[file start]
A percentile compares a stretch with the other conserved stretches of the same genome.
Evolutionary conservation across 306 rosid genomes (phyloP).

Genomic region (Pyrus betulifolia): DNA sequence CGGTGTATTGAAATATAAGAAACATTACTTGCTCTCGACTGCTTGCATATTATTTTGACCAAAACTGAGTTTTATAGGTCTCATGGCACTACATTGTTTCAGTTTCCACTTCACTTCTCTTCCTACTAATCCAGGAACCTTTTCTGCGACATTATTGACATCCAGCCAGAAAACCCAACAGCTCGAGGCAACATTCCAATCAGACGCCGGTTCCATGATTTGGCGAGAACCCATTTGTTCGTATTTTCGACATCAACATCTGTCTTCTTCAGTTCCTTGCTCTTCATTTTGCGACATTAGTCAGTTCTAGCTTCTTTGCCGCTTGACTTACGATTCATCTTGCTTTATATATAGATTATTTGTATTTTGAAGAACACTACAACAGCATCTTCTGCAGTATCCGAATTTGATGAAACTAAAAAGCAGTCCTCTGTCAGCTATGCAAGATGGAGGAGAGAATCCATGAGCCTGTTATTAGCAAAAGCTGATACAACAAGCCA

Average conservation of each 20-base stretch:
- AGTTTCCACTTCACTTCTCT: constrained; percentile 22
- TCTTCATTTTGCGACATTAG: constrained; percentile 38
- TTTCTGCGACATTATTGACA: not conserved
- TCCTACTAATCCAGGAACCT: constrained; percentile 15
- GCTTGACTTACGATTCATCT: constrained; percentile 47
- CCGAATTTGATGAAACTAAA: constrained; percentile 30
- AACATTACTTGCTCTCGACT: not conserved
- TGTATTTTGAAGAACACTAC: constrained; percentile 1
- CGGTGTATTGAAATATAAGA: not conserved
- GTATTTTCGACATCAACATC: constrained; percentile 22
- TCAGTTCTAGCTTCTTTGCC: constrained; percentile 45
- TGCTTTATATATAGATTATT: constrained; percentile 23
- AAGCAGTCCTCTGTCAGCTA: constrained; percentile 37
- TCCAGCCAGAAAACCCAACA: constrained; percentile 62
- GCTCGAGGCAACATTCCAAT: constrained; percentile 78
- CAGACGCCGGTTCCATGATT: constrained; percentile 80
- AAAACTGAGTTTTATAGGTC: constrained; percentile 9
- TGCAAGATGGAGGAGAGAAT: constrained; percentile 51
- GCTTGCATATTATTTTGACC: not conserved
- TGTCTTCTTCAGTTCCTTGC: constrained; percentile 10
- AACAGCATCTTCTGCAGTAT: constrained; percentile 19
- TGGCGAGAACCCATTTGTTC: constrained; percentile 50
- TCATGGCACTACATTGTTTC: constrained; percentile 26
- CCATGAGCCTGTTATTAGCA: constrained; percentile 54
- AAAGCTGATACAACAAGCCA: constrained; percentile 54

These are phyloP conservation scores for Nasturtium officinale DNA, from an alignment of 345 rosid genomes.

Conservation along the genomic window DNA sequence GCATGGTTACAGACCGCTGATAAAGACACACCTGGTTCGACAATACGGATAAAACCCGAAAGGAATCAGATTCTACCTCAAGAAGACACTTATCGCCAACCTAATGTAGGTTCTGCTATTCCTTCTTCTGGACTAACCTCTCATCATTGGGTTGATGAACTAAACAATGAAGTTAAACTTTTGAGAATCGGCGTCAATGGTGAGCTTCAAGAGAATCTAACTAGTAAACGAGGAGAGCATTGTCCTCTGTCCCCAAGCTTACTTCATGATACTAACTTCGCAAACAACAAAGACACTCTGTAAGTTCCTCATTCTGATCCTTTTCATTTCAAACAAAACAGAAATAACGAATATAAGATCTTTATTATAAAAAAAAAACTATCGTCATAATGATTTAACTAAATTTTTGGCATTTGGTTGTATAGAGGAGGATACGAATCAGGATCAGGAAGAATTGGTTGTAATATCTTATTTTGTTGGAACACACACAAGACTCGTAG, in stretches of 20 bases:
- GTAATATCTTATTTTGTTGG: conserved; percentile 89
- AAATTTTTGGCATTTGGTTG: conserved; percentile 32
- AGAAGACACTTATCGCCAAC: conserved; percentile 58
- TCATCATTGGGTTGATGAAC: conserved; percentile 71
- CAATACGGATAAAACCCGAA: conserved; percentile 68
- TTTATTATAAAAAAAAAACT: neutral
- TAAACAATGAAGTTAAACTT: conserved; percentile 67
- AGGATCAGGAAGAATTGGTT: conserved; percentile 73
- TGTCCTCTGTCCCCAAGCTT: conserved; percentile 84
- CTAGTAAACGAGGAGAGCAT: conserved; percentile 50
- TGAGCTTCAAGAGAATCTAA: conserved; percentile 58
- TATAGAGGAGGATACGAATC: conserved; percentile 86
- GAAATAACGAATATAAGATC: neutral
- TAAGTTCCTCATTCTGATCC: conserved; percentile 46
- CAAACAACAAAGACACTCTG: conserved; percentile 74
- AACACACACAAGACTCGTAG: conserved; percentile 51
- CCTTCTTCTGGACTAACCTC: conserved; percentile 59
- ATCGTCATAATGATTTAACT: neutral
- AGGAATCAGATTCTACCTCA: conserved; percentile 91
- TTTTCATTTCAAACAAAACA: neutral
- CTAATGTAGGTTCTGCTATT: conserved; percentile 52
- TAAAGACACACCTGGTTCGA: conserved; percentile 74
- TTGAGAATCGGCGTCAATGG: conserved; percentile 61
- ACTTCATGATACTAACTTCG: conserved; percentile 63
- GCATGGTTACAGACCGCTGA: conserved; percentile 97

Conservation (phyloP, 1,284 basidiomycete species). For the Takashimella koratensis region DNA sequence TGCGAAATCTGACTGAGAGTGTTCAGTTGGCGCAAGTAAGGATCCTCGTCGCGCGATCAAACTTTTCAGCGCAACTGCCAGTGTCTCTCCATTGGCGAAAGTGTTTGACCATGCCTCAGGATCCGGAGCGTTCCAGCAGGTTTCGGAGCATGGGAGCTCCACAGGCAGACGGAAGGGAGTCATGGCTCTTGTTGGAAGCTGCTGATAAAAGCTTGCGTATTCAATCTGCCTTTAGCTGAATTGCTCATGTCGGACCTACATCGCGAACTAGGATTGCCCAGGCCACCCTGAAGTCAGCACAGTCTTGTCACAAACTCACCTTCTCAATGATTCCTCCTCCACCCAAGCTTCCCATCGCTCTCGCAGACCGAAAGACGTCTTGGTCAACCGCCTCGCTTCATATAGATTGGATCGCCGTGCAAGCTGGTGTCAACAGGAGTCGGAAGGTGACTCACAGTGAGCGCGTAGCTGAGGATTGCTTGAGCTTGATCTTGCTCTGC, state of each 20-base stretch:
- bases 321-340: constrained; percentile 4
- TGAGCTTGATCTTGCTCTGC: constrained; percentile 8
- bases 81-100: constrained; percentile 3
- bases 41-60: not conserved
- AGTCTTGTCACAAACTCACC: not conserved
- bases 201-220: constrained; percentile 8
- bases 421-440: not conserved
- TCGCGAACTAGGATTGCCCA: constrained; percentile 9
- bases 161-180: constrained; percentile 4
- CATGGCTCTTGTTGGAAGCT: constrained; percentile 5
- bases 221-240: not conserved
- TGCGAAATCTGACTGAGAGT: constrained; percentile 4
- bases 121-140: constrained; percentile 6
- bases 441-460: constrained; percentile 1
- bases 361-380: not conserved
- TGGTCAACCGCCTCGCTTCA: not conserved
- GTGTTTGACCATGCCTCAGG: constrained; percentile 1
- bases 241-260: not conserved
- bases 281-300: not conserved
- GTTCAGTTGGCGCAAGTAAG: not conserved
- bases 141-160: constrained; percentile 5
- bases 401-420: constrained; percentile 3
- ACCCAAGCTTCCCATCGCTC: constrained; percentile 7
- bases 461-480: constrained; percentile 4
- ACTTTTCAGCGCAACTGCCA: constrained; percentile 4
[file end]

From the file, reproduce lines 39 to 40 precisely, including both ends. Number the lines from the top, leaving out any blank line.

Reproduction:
- AGGATCAGGAAGAATTGGTT: conserved; percentile 73
- TGTCCTCTGTCCCCAAGCTT: conserved; percentile 84